Sold as a bundle, here's what's in the box:



    Beston 500: An oft-recommended coarse stone. He's a fast cutter and a great tool for setting bevels and doing repairs. The one I'm selling, as with everything else offered, is used but has a great deal of life left. There's a gouge on one side of the stone from fixing a broken tip; additionally, it has a good deal of overall wear (but nothing that impacts performance). Retails new for $45.

    Bester 1200: Another "must have" stone, I'm not sure you can even register on this site without hearing about it. Builds some nice mud, cuts fast, slow to dish, and the edge it leaves is--in my experience--more than adequate for the majority of kitchen tasks. Used often with a few dings and scratches, but still perfectly suited for use and in no danger of running out of surface. New for $50.

    Hand American Chromium Oxide and Boron Carbide Pastes: The boron is about half full, the chromium is three quarters full. Useful when you're stropping to leave polished, toothy edges. Combined new for $50.

    Hand American Hone Base w/ Magnetic Backed Balsa: This is a neat little stropping tool: it's a heavy glass plate mounted on a sturdy base, with a removable galvanized metal "lid" which can be used to attach various magnetic-backed substrates. Included is a piece of magnetic-backed balsa I sanded down so you can start fresh. New for about $59.

    Generic Stone Holder: I picked this up off Amazon, can't remember the brand. It's a no-name but it's perfectly fine for it's purpose. Put your stone on it, tighten it up, and you're good to go. I think it was about $30.

    10x Loupe: If you've made a "Help I'm New" thread, someone has probably told you to get a loupe and check your work. If you're like me--hopefully you aren't--you had no idea what the hell a loupe was and had to Google it. Then track one down. Basically, this is a small magnifying glass with a light on it (there's still life in the battery too) so you can inspect your edges. New for $5.

    DMT XXC: Can't talk about flattening a stone without talking about the DMT XXC. A rock-hard plate loaded with diamonds, for keeping your waterstones as flat as possible. This guy has been used for quite some time and, if I had to guess, would say it's operating at about 50% speed (which means it still flattens your stones, just not as fast). New for $80.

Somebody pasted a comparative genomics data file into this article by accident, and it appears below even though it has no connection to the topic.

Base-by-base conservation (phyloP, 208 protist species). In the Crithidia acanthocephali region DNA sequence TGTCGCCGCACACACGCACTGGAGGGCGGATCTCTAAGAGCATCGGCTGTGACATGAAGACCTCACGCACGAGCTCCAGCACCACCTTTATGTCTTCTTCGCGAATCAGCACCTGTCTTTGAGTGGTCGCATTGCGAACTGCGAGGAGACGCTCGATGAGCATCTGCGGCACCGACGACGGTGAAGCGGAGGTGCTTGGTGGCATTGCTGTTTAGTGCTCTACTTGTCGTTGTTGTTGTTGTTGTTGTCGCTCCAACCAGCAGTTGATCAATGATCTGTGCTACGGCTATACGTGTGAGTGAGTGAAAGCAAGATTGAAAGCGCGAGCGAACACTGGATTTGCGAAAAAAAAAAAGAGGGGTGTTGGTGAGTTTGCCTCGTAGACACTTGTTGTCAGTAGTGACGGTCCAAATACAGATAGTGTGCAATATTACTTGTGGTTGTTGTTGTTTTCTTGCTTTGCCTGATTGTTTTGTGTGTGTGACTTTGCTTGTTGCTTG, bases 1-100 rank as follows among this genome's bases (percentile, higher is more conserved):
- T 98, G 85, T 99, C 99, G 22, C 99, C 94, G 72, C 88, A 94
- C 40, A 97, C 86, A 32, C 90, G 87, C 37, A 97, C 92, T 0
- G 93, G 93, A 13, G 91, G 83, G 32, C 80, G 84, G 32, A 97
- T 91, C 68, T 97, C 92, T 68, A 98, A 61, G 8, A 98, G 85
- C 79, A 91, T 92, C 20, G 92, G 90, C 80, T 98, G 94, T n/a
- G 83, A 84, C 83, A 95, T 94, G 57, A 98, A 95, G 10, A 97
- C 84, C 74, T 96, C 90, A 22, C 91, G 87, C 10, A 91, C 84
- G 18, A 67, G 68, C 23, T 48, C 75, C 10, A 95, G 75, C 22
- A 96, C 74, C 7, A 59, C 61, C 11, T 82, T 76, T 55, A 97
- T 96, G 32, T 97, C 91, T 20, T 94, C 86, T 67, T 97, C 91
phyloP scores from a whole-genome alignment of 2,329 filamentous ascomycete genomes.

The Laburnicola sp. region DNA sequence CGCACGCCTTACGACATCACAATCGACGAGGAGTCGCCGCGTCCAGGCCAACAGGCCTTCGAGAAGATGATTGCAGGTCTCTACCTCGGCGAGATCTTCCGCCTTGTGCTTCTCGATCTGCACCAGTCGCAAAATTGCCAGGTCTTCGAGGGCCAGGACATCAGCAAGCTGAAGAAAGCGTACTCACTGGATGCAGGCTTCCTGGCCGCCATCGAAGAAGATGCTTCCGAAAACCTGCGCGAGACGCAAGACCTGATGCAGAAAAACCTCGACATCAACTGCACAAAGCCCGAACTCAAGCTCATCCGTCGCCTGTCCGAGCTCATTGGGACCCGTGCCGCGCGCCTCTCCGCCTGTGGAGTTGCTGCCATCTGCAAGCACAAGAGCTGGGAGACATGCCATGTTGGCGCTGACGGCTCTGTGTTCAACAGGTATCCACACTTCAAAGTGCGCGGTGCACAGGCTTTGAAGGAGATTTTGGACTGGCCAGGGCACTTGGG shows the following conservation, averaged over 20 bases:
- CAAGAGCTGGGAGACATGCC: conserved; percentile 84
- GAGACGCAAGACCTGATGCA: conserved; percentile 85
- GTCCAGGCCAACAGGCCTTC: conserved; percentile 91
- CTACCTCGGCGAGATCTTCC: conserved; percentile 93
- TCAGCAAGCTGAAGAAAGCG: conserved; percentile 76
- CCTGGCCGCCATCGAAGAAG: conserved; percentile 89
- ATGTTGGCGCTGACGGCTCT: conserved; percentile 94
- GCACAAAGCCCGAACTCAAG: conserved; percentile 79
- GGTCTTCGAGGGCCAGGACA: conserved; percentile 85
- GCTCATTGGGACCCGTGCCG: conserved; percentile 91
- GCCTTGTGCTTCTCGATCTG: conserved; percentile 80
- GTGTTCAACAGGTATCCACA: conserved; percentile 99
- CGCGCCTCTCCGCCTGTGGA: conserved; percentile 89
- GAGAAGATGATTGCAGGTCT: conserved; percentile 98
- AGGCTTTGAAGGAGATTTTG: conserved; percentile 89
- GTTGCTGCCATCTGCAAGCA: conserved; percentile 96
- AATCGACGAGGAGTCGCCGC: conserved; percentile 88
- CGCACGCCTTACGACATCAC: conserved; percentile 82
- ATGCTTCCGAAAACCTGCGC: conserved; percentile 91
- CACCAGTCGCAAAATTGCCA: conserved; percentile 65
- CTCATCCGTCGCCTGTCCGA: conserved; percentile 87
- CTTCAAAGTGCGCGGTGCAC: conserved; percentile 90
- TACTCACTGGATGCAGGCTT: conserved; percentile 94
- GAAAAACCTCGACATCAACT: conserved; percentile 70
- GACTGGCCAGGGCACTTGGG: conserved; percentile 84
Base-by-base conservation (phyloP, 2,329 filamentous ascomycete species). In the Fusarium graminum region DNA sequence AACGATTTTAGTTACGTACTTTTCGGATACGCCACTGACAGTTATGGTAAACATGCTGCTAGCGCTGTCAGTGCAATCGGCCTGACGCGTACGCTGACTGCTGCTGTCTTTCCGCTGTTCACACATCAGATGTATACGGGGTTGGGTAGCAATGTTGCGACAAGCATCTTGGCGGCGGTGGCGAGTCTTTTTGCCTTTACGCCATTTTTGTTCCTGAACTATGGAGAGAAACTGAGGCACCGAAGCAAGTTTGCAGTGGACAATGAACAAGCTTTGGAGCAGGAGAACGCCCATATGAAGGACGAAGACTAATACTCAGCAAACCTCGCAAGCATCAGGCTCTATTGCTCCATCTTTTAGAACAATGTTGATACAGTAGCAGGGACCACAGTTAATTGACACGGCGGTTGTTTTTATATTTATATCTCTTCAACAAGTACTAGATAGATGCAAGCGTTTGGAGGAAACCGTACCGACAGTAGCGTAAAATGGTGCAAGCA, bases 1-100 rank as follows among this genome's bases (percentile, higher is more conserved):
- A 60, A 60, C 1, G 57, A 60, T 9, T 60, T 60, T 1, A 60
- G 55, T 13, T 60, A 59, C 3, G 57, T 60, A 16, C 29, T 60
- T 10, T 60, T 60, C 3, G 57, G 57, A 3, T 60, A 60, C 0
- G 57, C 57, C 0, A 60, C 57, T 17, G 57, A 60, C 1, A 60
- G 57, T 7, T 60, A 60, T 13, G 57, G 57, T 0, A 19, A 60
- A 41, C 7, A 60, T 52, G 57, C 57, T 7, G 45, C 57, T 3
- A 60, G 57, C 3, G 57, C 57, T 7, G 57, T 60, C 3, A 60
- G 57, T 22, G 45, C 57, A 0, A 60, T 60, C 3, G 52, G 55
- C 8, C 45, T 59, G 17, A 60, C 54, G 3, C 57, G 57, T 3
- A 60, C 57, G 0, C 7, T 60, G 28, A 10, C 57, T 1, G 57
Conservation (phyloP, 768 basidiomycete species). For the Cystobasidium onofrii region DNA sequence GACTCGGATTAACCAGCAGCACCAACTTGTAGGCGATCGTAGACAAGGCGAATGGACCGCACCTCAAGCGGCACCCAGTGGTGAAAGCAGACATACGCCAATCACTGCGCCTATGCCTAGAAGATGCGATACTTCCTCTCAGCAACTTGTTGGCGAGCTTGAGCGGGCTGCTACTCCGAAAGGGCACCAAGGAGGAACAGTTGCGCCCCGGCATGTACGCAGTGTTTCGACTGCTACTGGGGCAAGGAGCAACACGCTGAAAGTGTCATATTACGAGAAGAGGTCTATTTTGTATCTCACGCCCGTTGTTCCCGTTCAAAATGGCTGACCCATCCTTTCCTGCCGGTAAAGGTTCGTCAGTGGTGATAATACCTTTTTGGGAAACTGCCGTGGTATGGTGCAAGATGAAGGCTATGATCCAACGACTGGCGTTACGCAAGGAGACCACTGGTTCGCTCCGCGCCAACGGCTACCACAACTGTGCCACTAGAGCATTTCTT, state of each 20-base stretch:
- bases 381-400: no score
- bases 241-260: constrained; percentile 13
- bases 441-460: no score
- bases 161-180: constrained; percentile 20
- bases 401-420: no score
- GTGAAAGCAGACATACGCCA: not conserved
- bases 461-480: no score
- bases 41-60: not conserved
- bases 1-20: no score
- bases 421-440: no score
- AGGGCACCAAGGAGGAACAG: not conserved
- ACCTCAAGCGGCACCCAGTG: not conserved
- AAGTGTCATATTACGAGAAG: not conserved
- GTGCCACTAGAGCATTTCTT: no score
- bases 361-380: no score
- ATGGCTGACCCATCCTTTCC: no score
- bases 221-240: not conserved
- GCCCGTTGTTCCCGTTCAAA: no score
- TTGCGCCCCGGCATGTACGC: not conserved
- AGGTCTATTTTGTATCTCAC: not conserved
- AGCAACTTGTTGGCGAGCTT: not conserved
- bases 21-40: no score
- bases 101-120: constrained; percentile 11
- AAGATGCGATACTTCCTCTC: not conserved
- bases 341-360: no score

Anyways, that's the load, sold as a whole -- the cost for all this gear is about $320 brand new give or take. Since this stuff has all been used to learn on--and since I'd like to make someone's day--I'll unload the entire package for $50 shipped CONUS and I'll even throw in a cork and a sharpie.

    The one condition to the sale is I would prefer it if the buyer was new to sharpening and interested in learning. Obviously I have no way to verify that, so play nice, damnit!

  3. #3
    Senior Member/ Internet Hooligan
    Join Date
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    I'd prefer PayPal if you can do it, Orange. Shoot me a PM when you get a couple more posts!

  4. #4
    This is cool. Not exactly what I'd pick, but I still love the idea.

  5. #5
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    Quote Originally Posted by johndoughy View Post
    Not exactly what I'd pick
    Cool.

  6. #6
    Paypal is ok...I can't seem to send you a PM (don't have a privilege for inbox. ) Do you mind telling me your email here so that I can find you on the paypal? Thanks.

    Quote Originally Posted by Vertigo View Post
    I'd prefer PayPal if you can do it, Orange. Shoot me a PM when you get a couple more posts!

  7. #7
    Senior Member/ Internet Hooligan
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    You're good for PMs now, check you inbox.

  8. #8
    Ok...just replied. Thanks.

    Quote Originally Posted by Vertigo View Post
    You're good for PMs now, check you inbox.

  9. #9
    Senior Member

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    Sweet deal!

  10. #10
    Senior Member/ Internet Hooligan
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    And this little bundle of joy has been sold!